Large-Scale Social Simulation, Dealing with Complexity Challenges in High Performance Environments

Large-Scale Social Simulation, Dealing with Complexity Challenges in High Performance Environments

C. Montañola-Sales, X. Rubio-Campillo, J. Casanovas-Garcia, J. M. Cela-Espín, A. Kaplan-Marcusán
DOI: 10.4018/978-1-4666-5954-4.ch007
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Advances on information technology in the past decades have provided new tools to assist scientists in the study of social and natural phenomena. Agent-based modeling techniques have flourished recently, encouraging the introduction of computer simulations to examine behavioral patterns in complex human and biological systems. Real-world social dynamics are very complex, containing billions of interacting individuals and an important amount of data (both spatial and social). Dealing with large-scale agent-based models is not an easy task and encounters several challenges. The design of strategies to overcome these challenges represents an opportunity for high performance parallel and distributed implementation. This chapter examines the most relevant aspects to deal with large-scale agent-based simulations in social sciences and revises the developments to confront technological issues.
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Computer modeling and complex systems simulation have dominated the scientific debate over the last decade, providing important outcomes in biology, geology and life sciences, and resulting in the birth of entirely new disciplines (e.g. bioinformatics, geoinformatics, health informatics, etc.). In social sciences research in this direction is increasing. The reason is the object of study in these disciplines, human society present or past, is difficult to analyze through classical analytical techniques. Social phenomena are unpredictable and changing (dynamic). Thus, other methodological techniques are needed to more adequately study this field. Computer simulation can actually be used as a virtual lab to explore different hypotheses capable of explaining patterns of phenomena and validate them.

In this context, Agent-Based Modeling (ABM) is one of the most widely used simulation techniques, from the physical sciences to the social sciences (Macal & North, 2007). ABM is particularly well suited with the concept of entities with individual decision-making processes interacting within a common environment which can show emergent behavior12. Given the inherent complexity of population dynamics and structures, agent-based simulation allows the implementation of experiments and studies that would not be feasible otherwise (Pavon et al., 2008). As a result, many agent-based simulation tools have been developed over the last years to explore the complexity of social systems. Agent-based simulation is recognized as one of the techniques which could contribute more to develop useful simulations of complex social interactions (Gilbert, 2008).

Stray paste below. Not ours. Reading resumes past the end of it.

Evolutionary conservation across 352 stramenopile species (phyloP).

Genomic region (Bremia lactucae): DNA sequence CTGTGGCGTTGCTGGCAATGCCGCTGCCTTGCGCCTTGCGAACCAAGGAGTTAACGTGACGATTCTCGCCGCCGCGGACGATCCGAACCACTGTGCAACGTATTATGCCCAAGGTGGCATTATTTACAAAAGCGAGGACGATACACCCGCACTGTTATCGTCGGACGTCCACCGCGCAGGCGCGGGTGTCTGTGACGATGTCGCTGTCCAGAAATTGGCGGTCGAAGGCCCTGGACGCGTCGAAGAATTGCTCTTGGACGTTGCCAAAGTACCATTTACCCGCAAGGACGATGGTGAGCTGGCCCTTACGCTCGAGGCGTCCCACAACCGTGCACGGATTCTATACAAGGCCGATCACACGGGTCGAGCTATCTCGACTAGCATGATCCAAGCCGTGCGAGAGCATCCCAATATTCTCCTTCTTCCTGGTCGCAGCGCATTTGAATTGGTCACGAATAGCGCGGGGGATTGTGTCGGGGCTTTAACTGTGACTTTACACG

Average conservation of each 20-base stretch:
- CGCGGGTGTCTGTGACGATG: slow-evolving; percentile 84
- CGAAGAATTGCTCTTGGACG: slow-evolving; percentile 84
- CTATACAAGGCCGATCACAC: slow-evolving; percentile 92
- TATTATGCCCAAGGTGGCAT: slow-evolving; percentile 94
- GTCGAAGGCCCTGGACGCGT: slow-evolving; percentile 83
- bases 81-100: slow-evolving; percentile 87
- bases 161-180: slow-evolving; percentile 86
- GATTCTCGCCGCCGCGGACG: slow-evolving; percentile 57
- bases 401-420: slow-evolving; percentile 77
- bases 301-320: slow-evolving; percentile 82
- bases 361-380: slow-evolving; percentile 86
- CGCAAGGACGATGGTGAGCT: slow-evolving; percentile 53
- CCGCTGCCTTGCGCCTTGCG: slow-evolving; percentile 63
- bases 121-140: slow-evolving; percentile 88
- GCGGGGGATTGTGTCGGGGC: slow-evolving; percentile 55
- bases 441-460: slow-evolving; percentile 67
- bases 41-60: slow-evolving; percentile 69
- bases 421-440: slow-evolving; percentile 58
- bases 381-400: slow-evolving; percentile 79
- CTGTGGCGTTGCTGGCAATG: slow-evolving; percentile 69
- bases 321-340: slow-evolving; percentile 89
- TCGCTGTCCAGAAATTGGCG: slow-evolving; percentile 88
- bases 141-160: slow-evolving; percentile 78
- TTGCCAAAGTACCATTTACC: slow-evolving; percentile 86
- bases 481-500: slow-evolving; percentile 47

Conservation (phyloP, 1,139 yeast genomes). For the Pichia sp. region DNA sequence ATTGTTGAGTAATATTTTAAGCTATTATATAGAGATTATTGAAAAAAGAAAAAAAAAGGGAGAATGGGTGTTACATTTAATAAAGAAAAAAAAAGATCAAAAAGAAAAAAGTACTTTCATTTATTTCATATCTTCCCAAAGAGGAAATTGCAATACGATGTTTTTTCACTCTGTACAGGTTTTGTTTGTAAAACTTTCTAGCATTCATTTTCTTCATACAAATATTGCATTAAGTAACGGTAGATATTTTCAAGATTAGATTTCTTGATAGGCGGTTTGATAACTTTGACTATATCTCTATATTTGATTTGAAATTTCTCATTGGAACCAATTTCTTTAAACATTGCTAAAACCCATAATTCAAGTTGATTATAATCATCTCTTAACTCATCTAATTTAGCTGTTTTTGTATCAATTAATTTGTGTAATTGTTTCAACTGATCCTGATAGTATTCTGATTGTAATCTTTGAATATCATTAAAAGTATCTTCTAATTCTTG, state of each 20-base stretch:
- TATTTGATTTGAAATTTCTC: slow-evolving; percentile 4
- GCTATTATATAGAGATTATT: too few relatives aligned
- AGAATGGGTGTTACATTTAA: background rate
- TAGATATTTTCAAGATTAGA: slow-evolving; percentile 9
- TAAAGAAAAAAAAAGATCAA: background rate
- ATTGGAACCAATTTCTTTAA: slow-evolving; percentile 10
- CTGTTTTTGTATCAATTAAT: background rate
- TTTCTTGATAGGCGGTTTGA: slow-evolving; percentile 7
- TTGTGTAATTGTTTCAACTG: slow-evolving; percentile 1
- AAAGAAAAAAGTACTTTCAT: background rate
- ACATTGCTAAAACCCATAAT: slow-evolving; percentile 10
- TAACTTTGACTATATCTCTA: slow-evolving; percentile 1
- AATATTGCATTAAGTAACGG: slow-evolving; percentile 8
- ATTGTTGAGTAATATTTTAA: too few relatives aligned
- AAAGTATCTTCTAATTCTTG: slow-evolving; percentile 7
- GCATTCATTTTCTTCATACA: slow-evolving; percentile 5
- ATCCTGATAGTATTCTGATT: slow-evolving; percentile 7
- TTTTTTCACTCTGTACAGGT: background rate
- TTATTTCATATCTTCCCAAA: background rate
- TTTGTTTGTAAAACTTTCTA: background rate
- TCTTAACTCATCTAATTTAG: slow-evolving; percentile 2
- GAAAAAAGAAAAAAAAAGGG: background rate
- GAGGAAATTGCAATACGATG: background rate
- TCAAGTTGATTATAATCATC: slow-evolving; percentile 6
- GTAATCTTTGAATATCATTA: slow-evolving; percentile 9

In the real-world social dynamics are very complex, containing billions of interacting individuals and an important amount of data (both spatial and social). That is the reason why a desktop computer or a small cluster might not have enough capacity to manage realistic models. For example, the study of past societies scientists may require an important number of simulations to validate their models against archaeological records (Rubio & Cela, 2010). One solution is to run simulation models on high performance distributed and parallel environments such as big computer clusters, supercomputers, clouds or grids. However, the performance analysis is a difficult task in parallel and distributed simulation (Fujimoto, 2000), especially when the system is as dynamic as human populations. Scalability (the capacity of a system to handle a higher amount of work as hardware grows) needs to be addressed, although there is no consensus on dealing with the difficulties it encounters on ABMs (Hybinette et al., 2006; Tesfatsion, 2002).

With this chapter we want to address some of the technological challenges social researchers could expect of the future of social simulation. Specifically, we explain the most relevant aspects on dealing with large-scale agent-based simulations in social sciences and humanities. The chapter approaches advanced computer science techniques to social researchers interested to take advantage of simulation for virtual experimentation of social phenomena. In the background section we will provide a general description of Parallel and Distributed Simulation (PADS) and the current computer architectures to run simulations. We will also discuss some advantages and challenges when dealing with High Performance Computing (HPC) systems. We will then point at some reasons why HPC are suitable for large social simulations. Later we will review specific challenges and solutions to perform social simulations in HPC architecture. After revising some of the available tools for large-scale agent-based simulations in social sciences, we will conclude our chapter discussing why technology advances matter and how social simulation community can get advantage of them.

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